27 Oct Digital Assets and Estate Planning
Digital assets are an important part of every estate plan. Most people have more digital assets than they realize. Online bank accounts, social media, online retail accounts, etc., are part of modern life that we all take for granted. But they are easy to overlook when talking about estate planning—especially when it comes to the one-size-fits-all estate plans that some people turn to online. We recognize the need for custom estate plans because every person’s situation is unique. At Phelps LaClair, we serve a diverse clientele in Chandler, Mesa, Phoenix and Scottsdale. When it comes to digital assets and estate planning, our unique experience will serve your unique needs.
Digital Asset Definition
In a recent post, we made a broad sketch of what a digital asset is. Here, we will go into more detail about these assets because they are becoming more important in everyday life. To properly plan for them as assets that need to be protected and passed on, we need to understand what they are.
Digital assets are “value containers” that exist in a digital environment. By value, we mean something that has value to a person or entity. It could be a commercial value such as a financial account like Bitcoin, or a personal value such as a photograph on Facebook. The Bitcoin financial account is a container for commerce; the digital photograph can also be a container for commercial value, but more often is a container for sentimental value, historical value, or educational value. The value of a digital asset is determined by its data. Every instance in which value is stored or transferred digitally is deemed a digital asset.
Digital Asset Valuation
Like tangible assets, digital assets can increase or decrease in value over time. Because the range of digital assets is so broad, we need a way to understand how to assign both present and future value to them.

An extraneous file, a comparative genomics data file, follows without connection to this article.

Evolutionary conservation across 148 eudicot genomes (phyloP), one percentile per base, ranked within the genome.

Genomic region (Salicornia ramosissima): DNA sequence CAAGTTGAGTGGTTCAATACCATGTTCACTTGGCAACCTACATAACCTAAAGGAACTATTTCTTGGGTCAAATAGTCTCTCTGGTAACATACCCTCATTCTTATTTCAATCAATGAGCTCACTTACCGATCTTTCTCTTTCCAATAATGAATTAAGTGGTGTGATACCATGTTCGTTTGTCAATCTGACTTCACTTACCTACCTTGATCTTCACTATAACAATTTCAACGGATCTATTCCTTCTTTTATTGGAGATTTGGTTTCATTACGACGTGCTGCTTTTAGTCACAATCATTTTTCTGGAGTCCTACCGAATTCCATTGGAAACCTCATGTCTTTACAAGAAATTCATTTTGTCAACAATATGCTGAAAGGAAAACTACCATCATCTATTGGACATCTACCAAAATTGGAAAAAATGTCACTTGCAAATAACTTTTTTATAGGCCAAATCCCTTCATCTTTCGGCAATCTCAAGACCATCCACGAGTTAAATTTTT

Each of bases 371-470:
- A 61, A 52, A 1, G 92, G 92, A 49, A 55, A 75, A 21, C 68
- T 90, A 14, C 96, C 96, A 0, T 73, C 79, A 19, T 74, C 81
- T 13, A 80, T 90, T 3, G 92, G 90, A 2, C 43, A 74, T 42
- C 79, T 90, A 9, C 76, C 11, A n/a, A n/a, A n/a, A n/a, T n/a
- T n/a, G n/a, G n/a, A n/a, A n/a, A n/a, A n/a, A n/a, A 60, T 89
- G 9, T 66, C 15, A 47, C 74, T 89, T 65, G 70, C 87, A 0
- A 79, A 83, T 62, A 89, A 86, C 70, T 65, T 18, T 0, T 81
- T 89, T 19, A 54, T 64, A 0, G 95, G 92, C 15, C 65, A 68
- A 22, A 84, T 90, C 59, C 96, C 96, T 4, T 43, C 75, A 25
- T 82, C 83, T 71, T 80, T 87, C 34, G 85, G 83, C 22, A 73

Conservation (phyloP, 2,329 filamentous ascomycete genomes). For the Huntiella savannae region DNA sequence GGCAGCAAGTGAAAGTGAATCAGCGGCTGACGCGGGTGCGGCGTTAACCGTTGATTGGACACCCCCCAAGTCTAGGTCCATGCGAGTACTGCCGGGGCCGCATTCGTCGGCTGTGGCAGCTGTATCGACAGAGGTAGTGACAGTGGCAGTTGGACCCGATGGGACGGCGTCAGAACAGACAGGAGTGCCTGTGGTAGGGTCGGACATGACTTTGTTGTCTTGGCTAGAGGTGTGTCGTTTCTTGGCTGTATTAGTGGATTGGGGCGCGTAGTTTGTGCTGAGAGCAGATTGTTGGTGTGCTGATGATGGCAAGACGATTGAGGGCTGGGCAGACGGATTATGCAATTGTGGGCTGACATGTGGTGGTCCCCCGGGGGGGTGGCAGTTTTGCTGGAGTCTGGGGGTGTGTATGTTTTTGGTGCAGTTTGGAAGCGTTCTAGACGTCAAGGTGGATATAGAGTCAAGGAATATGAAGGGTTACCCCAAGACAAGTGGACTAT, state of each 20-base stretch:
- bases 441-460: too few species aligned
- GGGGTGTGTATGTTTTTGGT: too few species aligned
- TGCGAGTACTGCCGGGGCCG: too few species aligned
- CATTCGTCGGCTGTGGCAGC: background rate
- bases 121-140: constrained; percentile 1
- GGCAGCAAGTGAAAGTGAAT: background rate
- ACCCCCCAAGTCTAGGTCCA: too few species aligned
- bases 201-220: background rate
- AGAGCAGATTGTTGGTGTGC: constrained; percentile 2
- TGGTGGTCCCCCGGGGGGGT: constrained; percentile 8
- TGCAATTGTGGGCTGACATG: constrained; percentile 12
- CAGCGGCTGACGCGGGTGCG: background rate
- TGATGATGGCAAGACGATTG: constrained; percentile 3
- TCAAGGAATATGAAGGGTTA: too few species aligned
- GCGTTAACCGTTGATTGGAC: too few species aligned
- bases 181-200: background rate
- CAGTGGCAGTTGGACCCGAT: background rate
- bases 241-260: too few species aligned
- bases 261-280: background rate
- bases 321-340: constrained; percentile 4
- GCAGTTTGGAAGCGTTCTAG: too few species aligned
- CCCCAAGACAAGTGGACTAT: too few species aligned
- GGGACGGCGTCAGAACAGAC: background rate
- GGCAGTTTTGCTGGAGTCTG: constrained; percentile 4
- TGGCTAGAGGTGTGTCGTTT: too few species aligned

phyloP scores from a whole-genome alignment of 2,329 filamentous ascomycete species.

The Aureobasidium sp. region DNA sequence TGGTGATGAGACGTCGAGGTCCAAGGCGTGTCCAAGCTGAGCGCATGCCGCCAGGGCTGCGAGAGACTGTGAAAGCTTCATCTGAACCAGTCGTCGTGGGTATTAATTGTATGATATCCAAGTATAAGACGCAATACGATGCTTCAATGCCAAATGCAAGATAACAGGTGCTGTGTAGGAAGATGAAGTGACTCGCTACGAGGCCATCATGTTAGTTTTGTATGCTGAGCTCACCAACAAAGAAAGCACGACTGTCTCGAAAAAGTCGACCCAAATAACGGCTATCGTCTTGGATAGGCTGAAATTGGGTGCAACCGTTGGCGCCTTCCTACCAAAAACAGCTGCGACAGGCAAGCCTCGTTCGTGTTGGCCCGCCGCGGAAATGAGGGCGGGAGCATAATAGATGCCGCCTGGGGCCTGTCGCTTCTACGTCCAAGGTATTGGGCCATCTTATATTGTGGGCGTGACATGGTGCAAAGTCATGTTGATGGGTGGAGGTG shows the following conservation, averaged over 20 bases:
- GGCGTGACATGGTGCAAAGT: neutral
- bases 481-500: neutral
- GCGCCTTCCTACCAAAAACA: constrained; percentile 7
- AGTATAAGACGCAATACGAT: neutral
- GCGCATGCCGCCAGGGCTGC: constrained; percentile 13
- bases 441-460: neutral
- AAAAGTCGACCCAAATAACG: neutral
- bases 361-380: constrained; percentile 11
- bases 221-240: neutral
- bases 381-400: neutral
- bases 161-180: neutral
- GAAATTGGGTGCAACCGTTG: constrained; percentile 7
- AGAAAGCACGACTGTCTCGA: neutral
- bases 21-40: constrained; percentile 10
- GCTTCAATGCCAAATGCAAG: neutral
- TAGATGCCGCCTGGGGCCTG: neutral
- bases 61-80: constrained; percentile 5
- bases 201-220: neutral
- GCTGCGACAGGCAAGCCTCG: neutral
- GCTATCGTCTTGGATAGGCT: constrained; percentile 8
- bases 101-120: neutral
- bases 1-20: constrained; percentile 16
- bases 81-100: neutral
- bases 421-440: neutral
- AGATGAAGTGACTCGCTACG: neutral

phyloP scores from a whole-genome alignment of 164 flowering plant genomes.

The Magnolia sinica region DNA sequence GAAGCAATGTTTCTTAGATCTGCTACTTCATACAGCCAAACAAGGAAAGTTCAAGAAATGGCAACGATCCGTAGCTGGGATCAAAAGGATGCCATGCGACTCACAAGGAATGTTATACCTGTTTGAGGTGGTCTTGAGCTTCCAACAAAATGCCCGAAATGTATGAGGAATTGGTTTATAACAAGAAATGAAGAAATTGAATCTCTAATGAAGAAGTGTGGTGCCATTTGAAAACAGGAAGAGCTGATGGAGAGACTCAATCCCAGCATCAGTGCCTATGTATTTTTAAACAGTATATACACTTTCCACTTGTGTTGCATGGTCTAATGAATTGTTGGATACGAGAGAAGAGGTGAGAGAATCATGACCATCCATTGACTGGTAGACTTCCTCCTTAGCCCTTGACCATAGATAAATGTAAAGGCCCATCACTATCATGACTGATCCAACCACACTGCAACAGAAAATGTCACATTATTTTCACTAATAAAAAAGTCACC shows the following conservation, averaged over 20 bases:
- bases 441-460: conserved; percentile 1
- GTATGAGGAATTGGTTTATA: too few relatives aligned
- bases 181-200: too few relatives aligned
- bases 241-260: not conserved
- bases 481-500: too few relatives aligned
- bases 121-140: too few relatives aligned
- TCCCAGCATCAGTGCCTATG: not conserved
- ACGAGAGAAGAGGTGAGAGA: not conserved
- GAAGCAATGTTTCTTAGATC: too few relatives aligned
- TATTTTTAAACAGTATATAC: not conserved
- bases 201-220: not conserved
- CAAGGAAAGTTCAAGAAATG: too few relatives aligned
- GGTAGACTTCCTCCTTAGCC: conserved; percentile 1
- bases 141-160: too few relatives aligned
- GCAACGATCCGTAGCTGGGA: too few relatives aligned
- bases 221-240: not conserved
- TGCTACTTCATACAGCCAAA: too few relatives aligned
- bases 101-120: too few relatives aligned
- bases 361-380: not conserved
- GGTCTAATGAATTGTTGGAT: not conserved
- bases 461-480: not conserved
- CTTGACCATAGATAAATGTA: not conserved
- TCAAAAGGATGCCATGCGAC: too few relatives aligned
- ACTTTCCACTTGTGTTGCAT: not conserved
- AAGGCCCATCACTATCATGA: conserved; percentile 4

Starting with personal value, there will be some digital assets that increase in value over time. Family portraits or vacation videos are a good example of this. Succeeding generations will find these to be more interesting as time goes by, so their sentimental and historical value will increase. The same will probably hold true for diaries, poetry, art and music. But there will also be digital assets that decrease in value over time, such as shopping lists, birthday lists, resumés and mileage logs. Whenever you put a file in the trash and empty it, you are determining that the asset has no further value to you.
With assets like digital currency, there are market fluctuations that rise and fall periodically, so their intrinsic value will often be in flux.
With a domain name for a website, the value will be based on the uniqueness, the traffic it is able to draw, and the hyperlinks that connect to it. Strong traffic absolutely increases the value of the name.
The value of online user accounts is the permission to do transactions on the site. The more you access the site, the greater value it has. Retail sites, social media platforms, blogging posts and email are examples of digital assets whose value increases with use.
Managing Digital Assets
Like tangible assets, digital assets can be managed, updated, retired or invested. Facebook advertising is an example of this. Your Facebook account can be monetized and used for third party ads. Your YouTube account can likewise be monetized, providing an income stream independent of digital content sales. Bloggers can be sponsored by companies that are mentioned or highlighted in blogs, and companies with a strong SEO presence have both intrinsic and extrinsic value in their websites. Careful analysis and management of these digital assets can lead to greater value over time.
Brave New-ish World
Digital life is a reality in today’s world. It will not go away, it will not diminish—it will only increase in use and value. Phelps LaClair is aware that digital assets and estate planning are becoming more important to our clients with every passing year. That is why we advocate updating your plan at least every three years. If you do not have a plan, give us a call for a free, no-obligation consultation. We will review your situation, your goals and desires, and suggest the best options for your estate plan. The future is now—go into it bravely with peace of mind.